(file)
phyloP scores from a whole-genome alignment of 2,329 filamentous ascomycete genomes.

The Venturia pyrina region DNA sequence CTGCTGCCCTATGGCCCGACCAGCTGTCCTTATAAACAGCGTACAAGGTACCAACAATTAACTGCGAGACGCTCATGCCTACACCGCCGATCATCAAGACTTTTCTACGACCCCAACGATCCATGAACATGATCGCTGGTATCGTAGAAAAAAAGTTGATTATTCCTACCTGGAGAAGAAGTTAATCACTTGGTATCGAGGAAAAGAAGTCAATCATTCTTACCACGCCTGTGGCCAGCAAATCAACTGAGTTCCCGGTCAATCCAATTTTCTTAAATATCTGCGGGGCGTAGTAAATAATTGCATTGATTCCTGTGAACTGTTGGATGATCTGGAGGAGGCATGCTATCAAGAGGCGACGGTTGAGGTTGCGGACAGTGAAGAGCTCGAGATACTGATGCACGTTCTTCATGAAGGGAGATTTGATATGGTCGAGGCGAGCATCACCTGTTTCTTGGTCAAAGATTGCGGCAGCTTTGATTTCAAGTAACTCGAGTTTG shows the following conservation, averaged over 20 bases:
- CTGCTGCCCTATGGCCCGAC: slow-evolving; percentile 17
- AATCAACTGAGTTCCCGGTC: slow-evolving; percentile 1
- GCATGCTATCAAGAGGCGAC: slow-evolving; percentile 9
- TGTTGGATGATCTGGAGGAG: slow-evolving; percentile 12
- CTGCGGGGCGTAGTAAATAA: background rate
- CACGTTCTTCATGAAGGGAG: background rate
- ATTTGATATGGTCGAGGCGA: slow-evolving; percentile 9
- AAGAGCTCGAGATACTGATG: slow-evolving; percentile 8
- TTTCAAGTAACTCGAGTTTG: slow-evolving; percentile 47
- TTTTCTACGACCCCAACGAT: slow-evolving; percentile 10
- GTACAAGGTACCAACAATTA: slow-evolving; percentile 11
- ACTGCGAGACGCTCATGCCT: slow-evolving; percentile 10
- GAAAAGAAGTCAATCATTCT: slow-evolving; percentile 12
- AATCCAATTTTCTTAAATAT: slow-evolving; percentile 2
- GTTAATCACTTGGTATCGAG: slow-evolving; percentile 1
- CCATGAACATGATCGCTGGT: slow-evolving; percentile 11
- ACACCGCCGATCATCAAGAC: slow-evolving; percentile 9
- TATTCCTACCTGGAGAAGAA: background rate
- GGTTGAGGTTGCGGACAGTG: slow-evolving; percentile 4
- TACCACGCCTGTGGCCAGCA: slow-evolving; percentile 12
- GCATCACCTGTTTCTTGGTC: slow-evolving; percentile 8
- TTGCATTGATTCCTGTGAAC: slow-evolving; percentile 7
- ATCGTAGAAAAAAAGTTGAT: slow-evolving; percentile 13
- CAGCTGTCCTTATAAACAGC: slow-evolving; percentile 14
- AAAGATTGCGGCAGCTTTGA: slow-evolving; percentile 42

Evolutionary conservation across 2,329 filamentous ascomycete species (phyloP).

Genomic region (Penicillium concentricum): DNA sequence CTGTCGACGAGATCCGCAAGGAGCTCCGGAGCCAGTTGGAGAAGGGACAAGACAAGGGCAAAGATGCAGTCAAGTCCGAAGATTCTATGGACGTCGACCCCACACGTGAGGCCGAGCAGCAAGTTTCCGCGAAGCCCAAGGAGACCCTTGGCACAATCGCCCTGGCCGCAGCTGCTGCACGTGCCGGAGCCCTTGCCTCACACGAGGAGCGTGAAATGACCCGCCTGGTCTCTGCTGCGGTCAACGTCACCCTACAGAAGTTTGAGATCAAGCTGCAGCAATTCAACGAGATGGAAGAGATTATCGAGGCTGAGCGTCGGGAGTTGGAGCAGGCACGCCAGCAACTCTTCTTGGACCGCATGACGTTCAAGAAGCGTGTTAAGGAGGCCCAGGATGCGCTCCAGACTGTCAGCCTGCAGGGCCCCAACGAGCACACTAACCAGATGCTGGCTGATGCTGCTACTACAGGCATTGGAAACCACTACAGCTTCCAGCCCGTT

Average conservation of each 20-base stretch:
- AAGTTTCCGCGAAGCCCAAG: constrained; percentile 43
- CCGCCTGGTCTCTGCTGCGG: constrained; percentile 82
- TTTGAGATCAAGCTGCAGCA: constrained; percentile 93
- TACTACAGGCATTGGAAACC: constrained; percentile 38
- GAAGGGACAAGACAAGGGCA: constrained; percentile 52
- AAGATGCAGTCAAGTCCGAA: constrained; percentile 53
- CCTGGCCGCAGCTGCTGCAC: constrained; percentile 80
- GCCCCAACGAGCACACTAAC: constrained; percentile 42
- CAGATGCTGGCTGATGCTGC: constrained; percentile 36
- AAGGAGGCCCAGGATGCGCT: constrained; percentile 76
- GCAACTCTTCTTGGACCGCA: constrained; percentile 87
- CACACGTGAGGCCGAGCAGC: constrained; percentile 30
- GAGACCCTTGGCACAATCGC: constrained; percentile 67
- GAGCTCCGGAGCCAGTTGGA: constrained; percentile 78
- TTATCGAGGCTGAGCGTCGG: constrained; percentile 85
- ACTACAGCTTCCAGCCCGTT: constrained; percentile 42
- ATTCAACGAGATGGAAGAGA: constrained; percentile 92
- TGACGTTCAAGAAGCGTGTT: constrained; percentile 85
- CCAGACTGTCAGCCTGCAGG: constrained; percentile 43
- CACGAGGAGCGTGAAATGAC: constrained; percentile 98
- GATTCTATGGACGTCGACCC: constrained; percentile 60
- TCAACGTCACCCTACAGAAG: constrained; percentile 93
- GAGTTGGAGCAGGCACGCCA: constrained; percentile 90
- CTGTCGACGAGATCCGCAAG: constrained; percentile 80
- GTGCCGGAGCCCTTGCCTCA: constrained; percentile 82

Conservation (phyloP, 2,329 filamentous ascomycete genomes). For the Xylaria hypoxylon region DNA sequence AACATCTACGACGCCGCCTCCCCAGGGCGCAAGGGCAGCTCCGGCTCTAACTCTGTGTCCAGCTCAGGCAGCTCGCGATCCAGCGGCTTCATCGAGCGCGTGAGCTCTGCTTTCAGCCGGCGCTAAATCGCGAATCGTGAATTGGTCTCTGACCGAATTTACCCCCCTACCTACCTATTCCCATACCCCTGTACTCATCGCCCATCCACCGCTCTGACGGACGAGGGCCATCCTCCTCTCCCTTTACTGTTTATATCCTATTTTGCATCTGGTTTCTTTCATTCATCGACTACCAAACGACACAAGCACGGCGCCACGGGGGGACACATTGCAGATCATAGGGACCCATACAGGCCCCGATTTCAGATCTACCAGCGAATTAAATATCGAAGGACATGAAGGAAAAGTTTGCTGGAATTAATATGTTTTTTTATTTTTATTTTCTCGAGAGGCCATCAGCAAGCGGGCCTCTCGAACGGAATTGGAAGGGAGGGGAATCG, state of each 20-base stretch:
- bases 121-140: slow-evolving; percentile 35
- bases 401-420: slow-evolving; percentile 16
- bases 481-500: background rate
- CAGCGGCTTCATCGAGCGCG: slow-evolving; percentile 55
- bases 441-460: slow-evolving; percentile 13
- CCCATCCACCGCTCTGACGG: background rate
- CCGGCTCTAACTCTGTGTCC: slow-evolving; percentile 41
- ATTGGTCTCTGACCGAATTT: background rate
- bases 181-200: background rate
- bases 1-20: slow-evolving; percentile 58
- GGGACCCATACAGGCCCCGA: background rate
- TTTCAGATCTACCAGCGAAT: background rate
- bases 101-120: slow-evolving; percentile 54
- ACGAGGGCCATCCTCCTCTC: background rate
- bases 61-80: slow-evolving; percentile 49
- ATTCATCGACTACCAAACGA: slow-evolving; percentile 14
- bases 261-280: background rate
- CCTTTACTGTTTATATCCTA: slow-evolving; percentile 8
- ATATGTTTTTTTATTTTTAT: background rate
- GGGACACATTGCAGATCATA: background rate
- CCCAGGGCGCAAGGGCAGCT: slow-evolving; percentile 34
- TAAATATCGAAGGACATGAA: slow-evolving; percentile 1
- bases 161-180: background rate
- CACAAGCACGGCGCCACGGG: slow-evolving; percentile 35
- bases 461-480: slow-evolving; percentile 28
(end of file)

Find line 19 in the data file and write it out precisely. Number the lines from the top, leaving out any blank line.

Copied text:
- ACACCGCCGATCATCAAGAC: slow-evolving; percentile 9